The dentist is a cheerful man who likes wearing bow ties and has a collection of teddy bears. This makes me feel better about what he is doing with the strip of sandpapery stuff against one of my molars. I have always had a great dislike of abrasive surfaces, a stomach-clenching horror of things like emery boards (ensuring I could never get a manicure). I squint down so I can see what, exactly, the substance is: a strip of grey sandpaper, as I suspected, like sandpaper dental floss. I hope he will be done with it quickly.
It’s a cold but sunny day, my favourite kind of weather, despite my persistently frozen hands. I have enjoyed walking around and seeing things: a fluffy white Samoyed sleeping in the entrance to a rug shop, a grown man with a lollipop stick poking out of his mouth, an ad for Slovenia “the beauty spot on Europe’s exquisite face”. What on earth does that mean?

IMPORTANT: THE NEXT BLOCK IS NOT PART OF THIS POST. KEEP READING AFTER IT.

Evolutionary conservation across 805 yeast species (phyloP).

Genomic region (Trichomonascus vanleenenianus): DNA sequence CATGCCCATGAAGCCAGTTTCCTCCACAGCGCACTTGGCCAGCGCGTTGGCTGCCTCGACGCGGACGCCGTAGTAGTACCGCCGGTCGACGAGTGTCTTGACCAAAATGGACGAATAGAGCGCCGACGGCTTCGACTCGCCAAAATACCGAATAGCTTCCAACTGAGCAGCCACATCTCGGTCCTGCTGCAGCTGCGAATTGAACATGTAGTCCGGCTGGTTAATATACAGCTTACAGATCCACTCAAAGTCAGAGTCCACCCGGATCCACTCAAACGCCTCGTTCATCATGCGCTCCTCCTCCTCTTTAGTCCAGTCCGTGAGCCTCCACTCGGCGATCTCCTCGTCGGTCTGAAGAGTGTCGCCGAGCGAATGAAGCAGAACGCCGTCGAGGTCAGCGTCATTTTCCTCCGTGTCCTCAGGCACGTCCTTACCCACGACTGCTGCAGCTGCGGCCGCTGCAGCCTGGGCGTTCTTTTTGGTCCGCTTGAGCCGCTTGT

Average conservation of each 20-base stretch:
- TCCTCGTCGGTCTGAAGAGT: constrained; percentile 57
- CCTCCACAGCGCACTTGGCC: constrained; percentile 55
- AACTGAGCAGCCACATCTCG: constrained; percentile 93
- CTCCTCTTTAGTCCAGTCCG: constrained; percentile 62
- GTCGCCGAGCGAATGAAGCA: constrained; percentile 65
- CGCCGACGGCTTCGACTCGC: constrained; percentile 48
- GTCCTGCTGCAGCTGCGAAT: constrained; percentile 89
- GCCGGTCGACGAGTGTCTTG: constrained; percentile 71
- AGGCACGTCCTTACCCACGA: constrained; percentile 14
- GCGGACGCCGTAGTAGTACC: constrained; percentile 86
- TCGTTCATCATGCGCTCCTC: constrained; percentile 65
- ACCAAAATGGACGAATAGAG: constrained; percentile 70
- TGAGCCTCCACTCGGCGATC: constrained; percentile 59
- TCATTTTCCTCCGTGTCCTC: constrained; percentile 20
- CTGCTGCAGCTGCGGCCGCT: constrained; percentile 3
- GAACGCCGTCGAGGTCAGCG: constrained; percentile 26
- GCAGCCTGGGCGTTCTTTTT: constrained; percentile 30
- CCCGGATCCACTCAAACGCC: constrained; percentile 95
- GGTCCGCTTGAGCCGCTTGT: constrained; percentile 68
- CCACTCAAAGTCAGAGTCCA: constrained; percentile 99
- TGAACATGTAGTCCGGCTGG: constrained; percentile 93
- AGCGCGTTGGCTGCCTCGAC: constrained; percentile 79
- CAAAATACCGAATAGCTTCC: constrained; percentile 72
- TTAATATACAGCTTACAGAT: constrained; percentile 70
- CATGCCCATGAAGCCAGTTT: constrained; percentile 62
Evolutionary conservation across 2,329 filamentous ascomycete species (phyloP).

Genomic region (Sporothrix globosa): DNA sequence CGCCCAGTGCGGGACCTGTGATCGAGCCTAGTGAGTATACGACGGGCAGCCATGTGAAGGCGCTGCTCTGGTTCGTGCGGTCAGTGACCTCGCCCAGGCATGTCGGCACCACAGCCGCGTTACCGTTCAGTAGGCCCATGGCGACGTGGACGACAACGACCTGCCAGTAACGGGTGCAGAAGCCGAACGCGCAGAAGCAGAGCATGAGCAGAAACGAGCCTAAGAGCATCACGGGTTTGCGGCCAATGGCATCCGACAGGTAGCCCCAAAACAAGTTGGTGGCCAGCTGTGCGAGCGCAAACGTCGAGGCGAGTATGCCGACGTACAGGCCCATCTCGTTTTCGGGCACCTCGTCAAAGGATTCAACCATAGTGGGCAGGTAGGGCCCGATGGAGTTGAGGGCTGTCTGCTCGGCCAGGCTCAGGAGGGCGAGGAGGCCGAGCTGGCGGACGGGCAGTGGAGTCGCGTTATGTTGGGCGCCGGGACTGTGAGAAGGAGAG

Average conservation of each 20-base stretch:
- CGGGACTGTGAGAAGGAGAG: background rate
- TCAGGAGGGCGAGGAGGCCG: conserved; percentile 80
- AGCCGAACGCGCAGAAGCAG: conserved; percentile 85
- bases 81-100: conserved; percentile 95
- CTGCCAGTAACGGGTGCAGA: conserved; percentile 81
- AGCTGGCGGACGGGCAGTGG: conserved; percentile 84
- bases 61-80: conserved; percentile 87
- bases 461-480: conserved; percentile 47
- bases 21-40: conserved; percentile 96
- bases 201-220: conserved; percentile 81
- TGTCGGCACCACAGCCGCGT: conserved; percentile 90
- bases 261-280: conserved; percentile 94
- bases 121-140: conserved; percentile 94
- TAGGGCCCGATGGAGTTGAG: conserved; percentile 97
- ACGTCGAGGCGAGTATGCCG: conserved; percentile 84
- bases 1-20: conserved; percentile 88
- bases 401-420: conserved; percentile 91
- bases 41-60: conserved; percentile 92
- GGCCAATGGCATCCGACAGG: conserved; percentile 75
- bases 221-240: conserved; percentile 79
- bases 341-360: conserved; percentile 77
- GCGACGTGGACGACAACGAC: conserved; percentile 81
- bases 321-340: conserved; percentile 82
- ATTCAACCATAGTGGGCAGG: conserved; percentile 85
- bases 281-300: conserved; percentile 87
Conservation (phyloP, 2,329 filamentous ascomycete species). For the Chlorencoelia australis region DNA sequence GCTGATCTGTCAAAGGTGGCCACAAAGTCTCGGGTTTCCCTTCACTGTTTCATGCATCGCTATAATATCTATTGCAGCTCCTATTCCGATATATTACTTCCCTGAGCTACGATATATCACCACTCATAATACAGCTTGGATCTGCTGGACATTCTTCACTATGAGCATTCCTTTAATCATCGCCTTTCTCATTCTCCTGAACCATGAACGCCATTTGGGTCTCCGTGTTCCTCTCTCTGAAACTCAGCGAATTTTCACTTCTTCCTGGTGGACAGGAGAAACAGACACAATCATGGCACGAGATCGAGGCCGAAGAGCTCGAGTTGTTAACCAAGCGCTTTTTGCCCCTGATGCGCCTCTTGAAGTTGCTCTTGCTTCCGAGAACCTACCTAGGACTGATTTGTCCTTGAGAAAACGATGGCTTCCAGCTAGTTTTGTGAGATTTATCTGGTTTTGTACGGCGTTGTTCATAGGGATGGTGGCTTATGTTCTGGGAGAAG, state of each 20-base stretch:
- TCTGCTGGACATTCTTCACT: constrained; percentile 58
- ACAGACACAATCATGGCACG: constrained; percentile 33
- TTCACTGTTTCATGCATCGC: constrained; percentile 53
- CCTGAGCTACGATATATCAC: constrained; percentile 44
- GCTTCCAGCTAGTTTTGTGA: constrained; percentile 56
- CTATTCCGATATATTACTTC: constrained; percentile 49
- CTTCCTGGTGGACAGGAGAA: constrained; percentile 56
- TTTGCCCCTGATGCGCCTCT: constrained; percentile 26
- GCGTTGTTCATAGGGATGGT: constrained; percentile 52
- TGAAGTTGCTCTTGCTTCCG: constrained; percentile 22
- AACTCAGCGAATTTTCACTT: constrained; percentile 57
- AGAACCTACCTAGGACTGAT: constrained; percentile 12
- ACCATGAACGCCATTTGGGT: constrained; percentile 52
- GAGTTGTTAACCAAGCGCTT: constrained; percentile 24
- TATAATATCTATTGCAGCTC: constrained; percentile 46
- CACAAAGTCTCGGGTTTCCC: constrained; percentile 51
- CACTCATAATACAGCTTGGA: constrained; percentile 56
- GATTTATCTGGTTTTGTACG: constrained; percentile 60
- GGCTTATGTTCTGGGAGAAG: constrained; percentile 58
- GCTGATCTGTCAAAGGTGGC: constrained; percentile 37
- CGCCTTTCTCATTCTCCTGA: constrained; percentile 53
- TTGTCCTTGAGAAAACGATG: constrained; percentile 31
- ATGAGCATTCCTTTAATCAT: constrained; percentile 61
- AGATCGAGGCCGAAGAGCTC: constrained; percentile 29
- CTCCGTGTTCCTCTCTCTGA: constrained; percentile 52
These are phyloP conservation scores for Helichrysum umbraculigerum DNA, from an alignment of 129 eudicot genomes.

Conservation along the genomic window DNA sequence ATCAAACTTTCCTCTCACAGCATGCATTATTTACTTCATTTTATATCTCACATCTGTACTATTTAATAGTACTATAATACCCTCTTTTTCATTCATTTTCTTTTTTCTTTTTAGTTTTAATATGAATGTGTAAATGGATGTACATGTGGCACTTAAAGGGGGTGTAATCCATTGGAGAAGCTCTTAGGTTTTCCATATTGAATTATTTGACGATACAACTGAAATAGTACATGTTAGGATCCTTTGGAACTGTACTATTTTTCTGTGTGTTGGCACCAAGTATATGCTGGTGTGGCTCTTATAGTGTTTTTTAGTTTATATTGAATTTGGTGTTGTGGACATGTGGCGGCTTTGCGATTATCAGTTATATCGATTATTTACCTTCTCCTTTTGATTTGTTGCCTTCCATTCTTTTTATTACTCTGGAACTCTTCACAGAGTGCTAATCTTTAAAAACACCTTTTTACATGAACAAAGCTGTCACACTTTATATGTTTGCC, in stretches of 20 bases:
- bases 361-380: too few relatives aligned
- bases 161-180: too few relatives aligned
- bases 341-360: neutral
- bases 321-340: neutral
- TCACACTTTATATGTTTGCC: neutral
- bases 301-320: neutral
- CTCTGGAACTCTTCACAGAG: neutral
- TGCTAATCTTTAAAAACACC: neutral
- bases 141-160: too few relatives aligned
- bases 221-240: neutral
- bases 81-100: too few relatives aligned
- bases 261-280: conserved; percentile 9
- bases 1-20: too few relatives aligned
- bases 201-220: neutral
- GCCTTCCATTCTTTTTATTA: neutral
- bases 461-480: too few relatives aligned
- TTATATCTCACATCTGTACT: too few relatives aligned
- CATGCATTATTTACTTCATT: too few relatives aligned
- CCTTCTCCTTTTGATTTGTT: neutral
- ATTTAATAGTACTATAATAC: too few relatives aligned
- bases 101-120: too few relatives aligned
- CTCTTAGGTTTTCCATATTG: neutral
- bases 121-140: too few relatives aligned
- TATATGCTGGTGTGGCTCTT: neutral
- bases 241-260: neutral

The dentist finishes with the sandpaper and I look out through the door into the other consulting room. A large teddy bear sits in the chair in there. There are plants with wide, fleshy leaves on the windowsill.
I used to go to a dentist where everything had the sterile, white look of an operating theatre crossed with a space station. The only magazine in the waiting room was one about cosmetic surgery. There was a team of dental nurses, all young and impeccably clean, one of which always came in and did a live ad for the $700 teeth whitening system. “Vanessa, are you happy about the colour of your teeth?” she would say, flashing a paint sample card of different tooth colours in front of me. I lay in the chair, trapped, wearing a paper bib and a pair of goggles, with an unpleasant feeling of submission.
It was a fine day when I realised I didn’t have to put up with that anymore. For every space station dentist there is a teddy bear one, like for every bad thought there is a good one waiting somewhere for when I’m ready to let it in.